BMS striving to push Opdivo past Keytruda

BMS plans to file Opdivo with the FDA by September 30
BMS plans to file Opdivo with the FDA by September 30

Timing may not be everything. While Merck's Keytruda was the first PD-1 inhibitor to debut in the US, one analyst says that Bristol-Myers Squibb could wind up the long-term winner in this category.

The FDA approved Keytruda (pembrolizumab) on September 4 for second-line use in patients with unresectable or metastatic melanoma, but before Keytruda could land on US shores a week later, BMS and its partner company Ono Pharmaceuticals had already begun launching Opdivo in Japan, making it the first of the new—and highly touted—class of cancer drugs to be made available.

BMS has said it plans to file Opdivo with the FDA for US marketing approval in the melanoma setting by September 30. If it gets approved here, the drug would be late to the party in the world's biggest pharmaceutical market. Yet BMS and Ono could still win the day, says GlobalData analyst Fenix Leung, with Opdivo (nivolumab) positioned well for success in Europe and with an attractive combination therapy waiting in the wings. (BMS has already been selling a different immunotherapy, Yervoy, for melanoma since 2011, and has been testing it for use together with Opdivo.)

"BMS stopped the CheckMate-066 trial [of monotherapy Opdivo vs. dacarbazine in subjects with advanced melanoma] early due to favorable results, and the Committee for Medicinal Products for Human Use granted accelerated assessment for Opdivo at the end of July. It is clear that BMS is working on a tight deadline to push Opdivo ahead of Keytruda in the EU," he wrote.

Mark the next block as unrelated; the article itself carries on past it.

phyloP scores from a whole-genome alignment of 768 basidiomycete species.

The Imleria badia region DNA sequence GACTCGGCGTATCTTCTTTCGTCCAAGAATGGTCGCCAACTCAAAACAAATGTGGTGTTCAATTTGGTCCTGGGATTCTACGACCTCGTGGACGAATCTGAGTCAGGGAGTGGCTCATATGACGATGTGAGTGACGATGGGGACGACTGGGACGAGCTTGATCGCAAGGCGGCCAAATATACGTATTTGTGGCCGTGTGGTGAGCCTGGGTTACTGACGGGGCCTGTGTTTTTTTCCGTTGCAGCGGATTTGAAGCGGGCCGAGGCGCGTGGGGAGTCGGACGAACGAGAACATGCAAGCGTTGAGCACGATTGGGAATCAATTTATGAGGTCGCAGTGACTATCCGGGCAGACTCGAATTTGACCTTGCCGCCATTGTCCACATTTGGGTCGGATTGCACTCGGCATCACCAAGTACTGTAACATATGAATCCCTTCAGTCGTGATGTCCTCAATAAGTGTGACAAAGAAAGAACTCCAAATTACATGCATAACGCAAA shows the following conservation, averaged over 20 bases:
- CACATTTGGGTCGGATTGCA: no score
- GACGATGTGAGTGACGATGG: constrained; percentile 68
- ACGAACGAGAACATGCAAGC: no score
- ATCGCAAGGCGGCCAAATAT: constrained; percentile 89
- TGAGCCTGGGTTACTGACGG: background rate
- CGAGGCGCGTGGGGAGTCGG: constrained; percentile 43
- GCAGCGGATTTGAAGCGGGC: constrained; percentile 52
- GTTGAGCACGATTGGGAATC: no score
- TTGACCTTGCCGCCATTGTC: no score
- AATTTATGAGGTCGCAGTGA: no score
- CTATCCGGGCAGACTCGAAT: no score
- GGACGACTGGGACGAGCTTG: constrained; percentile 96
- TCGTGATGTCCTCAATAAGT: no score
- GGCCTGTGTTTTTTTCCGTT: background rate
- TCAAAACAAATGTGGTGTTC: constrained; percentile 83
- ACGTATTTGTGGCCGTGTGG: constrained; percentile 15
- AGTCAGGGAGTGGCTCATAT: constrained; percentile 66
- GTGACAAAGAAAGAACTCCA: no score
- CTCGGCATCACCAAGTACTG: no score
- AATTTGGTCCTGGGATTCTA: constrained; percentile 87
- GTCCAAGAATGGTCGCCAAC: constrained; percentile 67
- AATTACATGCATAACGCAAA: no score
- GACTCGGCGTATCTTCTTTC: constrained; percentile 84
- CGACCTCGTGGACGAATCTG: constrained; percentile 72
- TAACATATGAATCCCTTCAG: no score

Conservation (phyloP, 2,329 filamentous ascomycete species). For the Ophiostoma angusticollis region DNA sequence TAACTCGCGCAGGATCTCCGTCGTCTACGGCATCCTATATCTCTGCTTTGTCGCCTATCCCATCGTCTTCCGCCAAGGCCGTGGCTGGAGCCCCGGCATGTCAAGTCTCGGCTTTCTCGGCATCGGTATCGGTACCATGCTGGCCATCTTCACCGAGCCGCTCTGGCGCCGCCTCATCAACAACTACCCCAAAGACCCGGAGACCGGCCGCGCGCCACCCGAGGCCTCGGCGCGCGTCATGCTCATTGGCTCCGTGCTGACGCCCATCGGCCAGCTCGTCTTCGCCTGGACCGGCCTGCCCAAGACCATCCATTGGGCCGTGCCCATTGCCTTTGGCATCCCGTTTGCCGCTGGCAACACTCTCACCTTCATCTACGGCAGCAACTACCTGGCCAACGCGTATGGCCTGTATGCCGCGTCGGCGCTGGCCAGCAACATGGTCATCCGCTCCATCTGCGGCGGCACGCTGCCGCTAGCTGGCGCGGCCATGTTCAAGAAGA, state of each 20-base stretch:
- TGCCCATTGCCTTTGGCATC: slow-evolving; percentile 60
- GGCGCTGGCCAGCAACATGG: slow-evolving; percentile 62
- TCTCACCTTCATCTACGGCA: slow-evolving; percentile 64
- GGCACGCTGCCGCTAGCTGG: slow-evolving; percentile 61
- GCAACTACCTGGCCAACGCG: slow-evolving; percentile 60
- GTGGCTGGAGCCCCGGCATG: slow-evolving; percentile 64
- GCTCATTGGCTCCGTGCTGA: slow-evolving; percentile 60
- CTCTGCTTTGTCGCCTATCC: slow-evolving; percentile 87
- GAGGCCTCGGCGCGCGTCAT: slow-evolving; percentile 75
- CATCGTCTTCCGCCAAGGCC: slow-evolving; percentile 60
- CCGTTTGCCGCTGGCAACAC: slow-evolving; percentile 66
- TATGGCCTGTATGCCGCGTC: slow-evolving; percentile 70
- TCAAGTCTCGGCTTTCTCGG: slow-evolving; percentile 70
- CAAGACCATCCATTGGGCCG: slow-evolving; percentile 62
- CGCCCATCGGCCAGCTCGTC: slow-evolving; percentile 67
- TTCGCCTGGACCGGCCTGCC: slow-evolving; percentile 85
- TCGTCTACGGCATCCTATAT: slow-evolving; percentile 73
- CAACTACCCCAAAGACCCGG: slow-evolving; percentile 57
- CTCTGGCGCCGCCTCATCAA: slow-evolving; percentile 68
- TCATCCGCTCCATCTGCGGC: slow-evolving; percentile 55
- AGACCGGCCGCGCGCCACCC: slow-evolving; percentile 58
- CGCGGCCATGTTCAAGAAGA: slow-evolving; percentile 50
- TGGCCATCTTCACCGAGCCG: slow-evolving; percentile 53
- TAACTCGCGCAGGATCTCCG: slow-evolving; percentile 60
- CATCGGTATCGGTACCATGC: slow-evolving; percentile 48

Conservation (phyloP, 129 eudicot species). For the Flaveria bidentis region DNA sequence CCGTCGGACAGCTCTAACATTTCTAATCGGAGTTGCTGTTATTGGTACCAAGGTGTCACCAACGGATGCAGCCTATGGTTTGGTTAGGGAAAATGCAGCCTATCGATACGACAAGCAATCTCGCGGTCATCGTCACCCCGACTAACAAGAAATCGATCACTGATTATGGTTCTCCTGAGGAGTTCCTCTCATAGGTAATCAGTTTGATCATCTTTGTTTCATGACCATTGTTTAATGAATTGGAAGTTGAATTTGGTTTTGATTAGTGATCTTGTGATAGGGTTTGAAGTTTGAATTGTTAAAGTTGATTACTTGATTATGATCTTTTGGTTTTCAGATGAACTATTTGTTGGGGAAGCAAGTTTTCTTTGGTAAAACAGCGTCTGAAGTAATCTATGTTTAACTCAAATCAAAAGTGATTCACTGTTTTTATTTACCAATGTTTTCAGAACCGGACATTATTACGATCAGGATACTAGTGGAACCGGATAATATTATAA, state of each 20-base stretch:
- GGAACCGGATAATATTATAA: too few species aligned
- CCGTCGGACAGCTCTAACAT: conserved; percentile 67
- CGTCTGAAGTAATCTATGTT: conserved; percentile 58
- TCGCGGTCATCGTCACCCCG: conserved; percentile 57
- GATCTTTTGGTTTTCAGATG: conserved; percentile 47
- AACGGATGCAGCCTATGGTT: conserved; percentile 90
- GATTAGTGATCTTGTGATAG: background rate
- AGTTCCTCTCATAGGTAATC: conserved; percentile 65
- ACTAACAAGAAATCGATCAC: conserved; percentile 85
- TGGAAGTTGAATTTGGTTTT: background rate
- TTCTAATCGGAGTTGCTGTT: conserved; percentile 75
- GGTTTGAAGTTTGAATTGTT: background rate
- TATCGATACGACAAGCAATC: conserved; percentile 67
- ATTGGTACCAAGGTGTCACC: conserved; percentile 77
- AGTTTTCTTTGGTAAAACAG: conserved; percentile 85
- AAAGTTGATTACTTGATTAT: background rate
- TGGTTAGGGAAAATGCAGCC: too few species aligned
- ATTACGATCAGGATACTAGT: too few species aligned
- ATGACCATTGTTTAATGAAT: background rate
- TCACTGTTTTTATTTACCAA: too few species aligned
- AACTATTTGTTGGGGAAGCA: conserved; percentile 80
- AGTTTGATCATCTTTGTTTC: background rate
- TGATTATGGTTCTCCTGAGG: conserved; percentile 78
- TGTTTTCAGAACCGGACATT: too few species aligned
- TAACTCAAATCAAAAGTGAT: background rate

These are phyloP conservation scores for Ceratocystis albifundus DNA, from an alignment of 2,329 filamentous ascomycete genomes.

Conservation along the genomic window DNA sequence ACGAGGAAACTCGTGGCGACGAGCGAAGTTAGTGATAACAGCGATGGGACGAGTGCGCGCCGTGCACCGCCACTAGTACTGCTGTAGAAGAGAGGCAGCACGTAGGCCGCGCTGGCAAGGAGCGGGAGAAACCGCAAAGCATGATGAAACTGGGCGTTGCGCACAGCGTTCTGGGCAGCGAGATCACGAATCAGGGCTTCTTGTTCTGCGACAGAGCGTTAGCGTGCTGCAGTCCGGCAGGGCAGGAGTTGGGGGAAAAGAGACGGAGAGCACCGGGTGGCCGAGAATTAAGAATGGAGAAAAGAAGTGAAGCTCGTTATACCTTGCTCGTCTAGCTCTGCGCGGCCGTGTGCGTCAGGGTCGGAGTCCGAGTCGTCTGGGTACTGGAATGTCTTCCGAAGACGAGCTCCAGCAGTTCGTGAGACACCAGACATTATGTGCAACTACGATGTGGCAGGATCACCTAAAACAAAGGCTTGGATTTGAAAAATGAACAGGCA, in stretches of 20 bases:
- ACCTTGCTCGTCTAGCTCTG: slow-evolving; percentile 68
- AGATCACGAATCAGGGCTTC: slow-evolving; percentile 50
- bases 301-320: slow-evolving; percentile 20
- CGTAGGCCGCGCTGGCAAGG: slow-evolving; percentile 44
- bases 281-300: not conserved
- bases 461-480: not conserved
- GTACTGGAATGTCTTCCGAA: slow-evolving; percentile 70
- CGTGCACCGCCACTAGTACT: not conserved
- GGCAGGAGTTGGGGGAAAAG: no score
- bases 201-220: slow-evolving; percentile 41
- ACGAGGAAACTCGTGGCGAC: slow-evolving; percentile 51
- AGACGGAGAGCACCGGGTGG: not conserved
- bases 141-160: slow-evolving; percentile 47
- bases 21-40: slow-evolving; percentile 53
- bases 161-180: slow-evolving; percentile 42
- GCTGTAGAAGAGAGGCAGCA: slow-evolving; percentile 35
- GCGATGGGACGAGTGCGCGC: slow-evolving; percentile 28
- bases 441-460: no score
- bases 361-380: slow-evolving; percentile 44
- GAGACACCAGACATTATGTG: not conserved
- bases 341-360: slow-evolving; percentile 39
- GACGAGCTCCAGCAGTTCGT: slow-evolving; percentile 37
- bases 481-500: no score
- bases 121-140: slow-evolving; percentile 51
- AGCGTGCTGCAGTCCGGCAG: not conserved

In addition to gaining that accelerated assessment overseas, BMS doesn't appear to be resting on its laurels in the US, either. The drugmaker levied a lawsuit against Merck last week over patent infringement. The suit alleges that Merck violated a patent belonging to Ono and that Merck knew Opdivo was already in development when it began work on its own PD-1.

Keytruda is currently approved for a second-line indication in advanced melanoma (i.e. for patients who have already used Yervoy). Leung stated, however, that Keytruda's likelihood of receiving a first- line indication may spur BMS/Ono to more aggressively pursue its Opdivo (nivolumab)/Yervoy (ipilimumab) combo therapy. "Keytruda is also likely to gain Food and Drug Administration approval as a first-line melanoma treatment in the US earlier than Opdivo. Since the latter is expected to reach the market a year after Keytruda, BMS may instead put forward a combination of Opdivo with Yervoy.”

"Combination strategies are essential in the race to capture a large share of one of the most promising markets in cancer immunotherapy," he added.

BMS/Ono are currently investigating the combo in a head to head Phase-III trial against Yervoy alone—dubbed CheckMate-067. CheckMate-067 showed a median overall survival of 40 months in patients—more than double what either drug showed on its own. The trial is expected to read out in Fall 2016.